This opinion will be unpublished and

may not be cited except as provided by

Minn. Stat. § 480A.08, subd. 3 (2006).





John Henry Reed, petitioner,


State of Minnesota,


Filed August 28, 2007


Lansing, Judge



Hennepin County District Court

File No. 94094194



John Henry Reed, 970 Pickett Street North, Bayport, MN 55003 (pro se appellant)

Lori Swanson, Attorney General, 1800 Bremer Tower, 445 Minnesota Street, St. Paul, MN 55101; and

Michael O. Freeman, Hennepin County Attorney, Thomas A. Weist, Assistant County Attorney, C-2000 Government Center, 300 South Sixth Street, Minneapolis, MN 55487 (for respondent)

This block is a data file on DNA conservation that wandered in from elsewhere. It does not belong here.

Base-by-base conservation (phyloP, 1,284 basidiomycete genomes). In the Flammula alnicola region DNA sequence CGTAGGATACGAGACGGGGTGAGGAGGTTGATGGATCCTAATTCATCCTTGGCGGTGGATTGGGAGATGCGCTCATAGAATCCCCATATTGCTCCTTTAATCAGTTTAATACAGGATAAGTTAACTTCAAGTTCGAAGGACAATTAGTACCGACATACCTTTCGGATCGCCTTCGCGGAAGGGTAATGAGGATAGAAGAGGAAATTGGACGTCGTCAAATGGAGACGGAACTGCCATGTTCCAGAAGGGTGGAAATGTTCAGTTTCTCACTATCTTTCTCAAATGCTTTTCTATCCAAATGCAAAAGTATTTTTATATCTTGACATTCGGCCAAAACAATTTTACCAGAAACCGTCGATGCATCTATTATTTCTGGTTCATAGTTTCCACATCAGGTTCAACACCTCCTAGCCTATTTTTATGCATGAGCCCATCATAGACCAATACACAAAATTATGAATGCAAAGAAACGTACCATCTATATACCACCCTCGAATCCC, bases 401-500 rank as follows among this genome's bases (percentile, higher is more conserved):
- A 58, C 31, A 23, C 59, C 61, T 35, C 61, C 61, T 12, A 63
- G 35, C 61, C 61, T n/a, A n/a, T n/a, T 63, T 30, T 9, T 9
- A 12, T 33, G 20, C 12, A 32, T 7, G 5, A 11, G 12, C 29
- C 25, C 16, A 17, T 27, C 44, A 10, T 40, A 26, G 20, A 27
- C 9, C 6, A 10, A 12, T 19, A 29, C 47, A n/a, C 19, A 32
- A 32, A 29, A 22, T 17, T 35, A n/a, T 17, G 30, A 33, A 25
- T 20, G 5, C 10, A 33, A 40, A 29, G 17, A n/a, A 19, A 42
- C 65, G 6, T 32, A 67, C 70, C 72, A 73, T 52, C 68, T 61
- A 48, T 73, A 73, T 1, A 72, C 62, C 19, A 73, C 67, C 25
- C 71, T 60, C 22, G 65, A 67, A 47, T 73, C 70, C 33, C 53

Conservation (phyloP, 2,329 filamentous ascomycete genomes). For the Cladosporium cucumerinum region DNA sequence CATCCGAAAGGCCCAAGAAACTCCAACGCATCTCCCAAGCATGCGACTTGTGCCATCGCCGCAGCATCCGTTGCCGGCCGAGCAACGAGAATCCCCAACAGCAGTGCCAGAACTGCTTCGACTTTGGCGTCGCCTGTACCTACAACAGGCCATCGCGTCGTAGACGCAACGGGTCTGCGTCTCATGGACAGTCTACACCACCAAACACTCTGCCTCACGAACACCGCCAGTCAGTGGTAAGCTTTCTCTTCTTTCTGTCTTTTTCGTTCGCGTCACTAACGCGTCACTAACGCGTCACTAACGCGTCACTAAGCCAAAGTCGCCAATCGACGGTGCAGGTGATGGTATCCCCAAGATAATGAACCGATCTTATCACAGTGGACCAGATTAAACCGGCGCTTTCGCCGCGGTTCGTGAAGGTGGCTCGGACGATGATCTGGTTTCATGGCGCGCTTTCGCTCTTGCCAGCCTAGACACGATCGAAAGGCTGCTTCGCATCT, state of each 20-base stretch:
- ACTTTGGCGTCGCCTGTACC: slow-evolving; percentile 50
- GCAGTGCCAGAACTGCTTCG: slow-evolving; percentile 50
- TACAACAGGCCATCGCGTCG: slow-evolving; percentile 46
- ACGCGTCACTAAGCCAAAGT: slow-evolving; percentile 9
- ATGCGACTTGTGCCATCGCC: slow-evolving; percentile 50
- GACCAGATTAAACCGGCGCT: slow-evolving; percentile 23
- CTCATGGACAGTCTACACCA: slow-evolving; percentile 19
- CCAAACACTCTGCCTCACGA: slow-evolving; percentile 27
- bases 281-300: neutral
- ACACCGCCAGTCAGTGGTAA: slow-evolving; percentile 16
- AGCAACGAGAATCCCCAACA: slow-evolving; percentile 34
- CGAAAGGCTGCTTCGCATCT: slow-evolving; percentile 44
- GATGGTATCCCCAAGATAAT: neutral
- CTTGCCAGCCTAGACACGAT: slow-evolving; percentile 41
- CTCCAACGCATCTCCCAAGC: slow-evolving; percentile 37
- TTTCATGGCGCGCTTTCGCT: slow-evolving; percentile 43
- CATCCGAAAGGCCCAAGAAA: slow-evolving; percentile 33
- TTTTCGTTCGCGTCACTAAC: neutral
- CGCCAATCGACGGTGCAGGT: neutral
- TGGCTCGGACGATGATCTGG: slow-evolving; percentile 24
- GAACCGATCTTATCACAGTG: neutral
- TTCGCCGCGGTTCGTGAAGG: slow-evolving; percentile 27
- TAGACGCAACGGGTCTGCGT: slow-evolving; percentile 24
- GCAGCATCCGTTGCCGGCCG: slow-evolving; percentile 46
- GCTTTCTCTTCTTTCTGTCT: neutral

Considered and decided by Lansing, Presiding Judge; Klaphake, Judge; and Peterson, Judge.


U N P U B L I S H E D   O P I N I O N


            The district court denied John Reed’s second postconviction-relief petition after concluding that Reed’s claims were procedurally barred because he had either raised them or could have raised them in his direct appeal or his first postconviction-relief petition.  On appeal, Reed argues that his claims are not procedurally barred, that he has produced evidence of ineffective assistance of counsel, and that the jury returned legally inconsistent verdicts.  Because Reed’s claims are procedurally barred by State v. Knaffla, 309 Minn. 246, 243 N.W.2d 737 (1976), we affirm. 


            A jury found John Reed guilty of second-degree intentional murder and second-degree felony murder.  The district court sentenced Reed to 386 months on the intentional-murder count.